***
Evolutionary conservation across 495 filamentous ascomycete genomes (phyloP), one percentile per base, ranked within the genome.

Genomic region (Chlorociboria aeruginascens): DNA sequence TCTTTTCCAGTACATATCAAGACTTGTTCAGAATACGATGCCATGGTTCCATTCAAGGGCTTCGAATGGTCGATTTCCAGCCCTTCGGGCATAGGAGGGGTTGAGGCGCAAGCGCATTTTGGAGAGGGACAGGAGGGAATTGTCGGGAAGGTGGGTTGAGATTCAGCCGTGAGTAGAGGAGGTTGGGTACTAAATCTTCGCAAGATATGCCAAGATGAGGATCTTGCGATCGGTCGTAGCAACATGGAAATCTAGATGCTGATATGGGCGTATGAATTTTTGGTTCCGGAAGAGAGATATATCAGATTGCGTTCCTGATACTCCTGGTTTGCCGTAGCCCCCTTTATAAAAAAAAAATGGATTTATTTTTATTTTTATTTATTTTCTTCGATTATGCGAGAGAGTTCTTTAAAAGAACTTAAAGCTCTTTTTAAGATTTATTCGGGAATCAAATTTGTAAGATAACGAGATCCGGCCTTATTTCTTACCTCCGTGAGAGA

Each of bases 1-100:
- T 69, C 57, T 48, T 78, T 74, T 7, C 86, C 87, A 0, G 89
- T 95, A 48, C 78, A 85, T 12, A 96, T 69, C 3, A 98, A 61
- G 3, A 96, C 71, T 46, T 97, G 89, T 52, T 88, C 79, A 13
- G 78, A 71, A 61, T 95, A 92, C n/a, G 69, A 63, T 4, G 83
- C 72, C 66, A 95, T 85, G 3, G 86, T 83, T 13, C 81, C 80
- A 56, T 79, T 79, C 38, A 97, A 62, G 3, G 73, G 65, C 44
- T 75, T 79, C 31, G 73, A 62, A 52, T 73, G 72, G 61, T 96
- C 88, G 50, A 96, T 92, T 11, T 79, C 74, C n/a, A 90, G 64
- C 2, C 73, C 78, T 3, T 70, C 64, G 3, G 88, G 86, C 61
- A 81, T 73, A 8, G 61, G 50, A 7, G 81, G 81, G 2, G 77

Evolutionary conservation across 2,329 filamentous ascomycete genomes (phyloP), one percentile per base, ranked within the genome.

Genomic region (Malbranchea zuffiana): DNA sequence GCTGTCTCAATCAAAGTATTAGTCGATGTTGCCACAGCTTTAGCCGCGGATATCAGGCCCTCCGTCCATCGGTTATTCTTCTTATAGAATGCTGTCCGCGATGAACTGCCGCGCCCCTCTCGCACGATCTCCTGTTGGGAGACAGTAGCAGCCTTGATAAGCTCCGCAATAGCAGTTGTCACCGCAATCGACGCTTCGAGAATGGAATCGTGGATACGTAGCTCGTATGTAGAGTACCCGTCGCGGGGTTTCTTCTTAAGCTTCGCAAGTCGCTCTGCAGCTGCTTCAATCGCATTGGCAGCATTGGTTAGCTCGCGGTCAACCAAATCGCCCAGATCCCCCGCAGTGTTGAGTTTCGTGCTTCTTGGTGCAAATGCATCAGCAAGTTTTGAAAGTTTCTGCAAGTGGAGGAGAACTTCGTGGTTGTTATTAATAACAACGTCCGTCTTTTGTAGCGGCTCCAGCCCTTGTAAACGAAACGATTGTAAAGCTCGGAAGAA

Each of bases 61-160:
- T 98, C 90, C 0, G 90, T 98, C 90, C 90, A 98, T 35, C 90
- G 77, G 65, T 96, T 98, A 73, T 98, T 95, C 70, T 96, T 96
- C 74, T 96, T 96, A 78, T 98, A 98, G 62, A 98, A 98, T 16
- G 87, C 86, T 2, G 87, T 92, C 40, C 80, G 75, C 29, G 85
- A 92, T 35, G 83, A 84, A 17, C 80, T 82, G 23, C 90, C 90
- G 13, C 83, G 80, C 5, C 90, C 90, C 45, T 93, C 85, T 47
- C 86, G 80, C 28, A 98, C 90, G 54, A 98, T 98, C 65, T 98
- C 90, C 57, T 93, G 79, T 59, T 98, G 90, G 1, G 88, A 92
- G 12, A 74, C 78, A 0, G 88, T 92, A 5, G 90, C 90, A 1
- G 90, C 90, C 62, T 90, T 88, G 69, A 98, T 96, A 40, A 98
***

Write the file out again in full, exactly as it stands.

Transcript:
Evolutionary conservation across 495 filamentous ascomycete genomes (phyloP), one percentile per base, ranked within the genome.

Genomic region (Chlorociboria aeruginascens): DNA sequence TCTTTTCCAGTACATATCAAGACTTGTTCAGAATACGATGCCATGGTTCCATTCAAGGGCTTCGAATGGTCGATTTCCAGCCCTTCGGGCATAGGAGGGGTTGAGGCGCAAGCGCATTTTGGAGAGGGACAGGAGGGAATTGTCGGGAAGGTGGGTTGAGATTCAGCCGTGAGTAGAGGAGGTTGGGTACTAAATCTTCGCAAGATATGCCAAGATGAGGATCTTGCGATCGGTCGTAGCAACATGGAAATCTAGATGCTGATATGGGCGTATGAATTTTTGGTTCCGGAAGAGAGATATATCAGATTGCGTTCCTGATACTCCTGGTTTGCCGTAGCCCCCTTTATAAAAAAAAAATGGATTTATTTTTATTTTTATTTATTTTCTTCGATTATGCGAGAGAGTTCTTTAAAAGAACTTAAAGCTCTTTTTAAGATTTATTCGGGAATCAAATTTGTAAGATAACGAGATCCGGCCTTATTTCTTACCTCCGTGAGAGA

Each of bases 1-100:
- T 69, C 57, T 48, T 78, T 74, T 7, C 86, C 87, A 0, G 89
- T 95, A 48, C 78, A 85, T 12, A 96, T 69, C 3, A 98, A 61
- G 3, A 96, C 71, T 46, T 97, G 89, T 52, T 88, C 79, A 13
- G 78, A 71, A 61, T 95, A 92, C n/a, G 69, A 63, T 4, G 83
- C 72, C 66, A 95, T 85, G 3, G 86, T 83, T 13, C 81, C 80
- A 56, T 79, T 79, C 38, A 97, A 62, G 3, G 73, G 65, C 44
- T 75, T 79, C 31, G 73, A 62, A 52, T 73, G 72, G 61, T 96
- C 88, G 50, A 96, T 92, T 11, T 79, C 74, C n/a, A 90, G 64
- C 2, C 73, C 78, T 3, T 70, C 64, G 3, G 88, G 86, C 61
- A 81, T 73, A 8, G 61, G 50, A 7, G 81, G 81, G 2, G 77

Evolutionary conservation across 2,329 filamentous ascomycete genomes (phyloP), one percentile per base, ranked within the genome.

Genomic region (Malbranchea zuffiana): DNA sequence GCTGTCTCAATCAAAGTATTAGTCGATGTTGCCACAGCTTTAGCCGCGGATATCAGGCCCTCCGTCCATCGGTTATTCTTCTTATAGAATGCTGTCCGCGATGAACTGCCGCGCCCCTCTCGCACGATCTCCTGTTGGGAGACAGTAGCAGCCTTGATAAGCTCCGCAATAGCAGTTGTCACCGCAATCGACGCTTCGAGAATGGAATCGTGGATACGTAGCTCGTATGTAGAGTACCCGTCGCGGGGTTTCTTCTTAAGCTTCGCAAGTCGCTCTGCAGCTGCTTCAATCGCATTGGCAGCATTGGTTAGCTCGCGGTCAACCAAATCGCCCAGATCCCCCGCAGTGTTGAGTTTCGTGCTTCTTGGTGCAAATGCATCAGCAAGTTTTGAAAGTTTCTGCAAGTGGAGGAGAACTTCGTGGTTGTTATTAATAACAACGTCCGTCTTTTGTAGCGGCTCCAGCCCTTGTAAACGAAACGATTGTAAAGCTCGGAAGAA

Each of bases 61-160:
- T 98, C 90, C 0, G 90, T 98, C 90, C 90, A 98, T 35, C 90
- G 77, G 65, T 96, T 98, A 73, T 98, T 95, C 70, T 96, T 96
- C 74, T 96, T 96, A 78, T 98, A 98, G 62, A 98, A 98, T 16
- G 87, C 86, T 2, G 87, T 92, C 40, C 80, G 75, C 29, G 85
- A 92, T 35, G 83, A 84, A 17, C 80, T 82, G 23, C 90, C 90
- G 13, C 83, G 80, C 5, C 90, C 90, C 45, T 93, C 85, T 47
- C 86, G 80, C 28, A 98, C 90, G 54, A 98, T 98, C 65, T 98
- C 90, C 57, T 93, G 79, T 59, T 98, G 90, G 1, G 88, A 92
- G 12, A 74, C 78, A 0, G 88, T 92, A 5, G 90, C 90, A 1
- G 90, C 90, C 62, T 90, T 88, G 69, A 98, T 96, A 40, A 98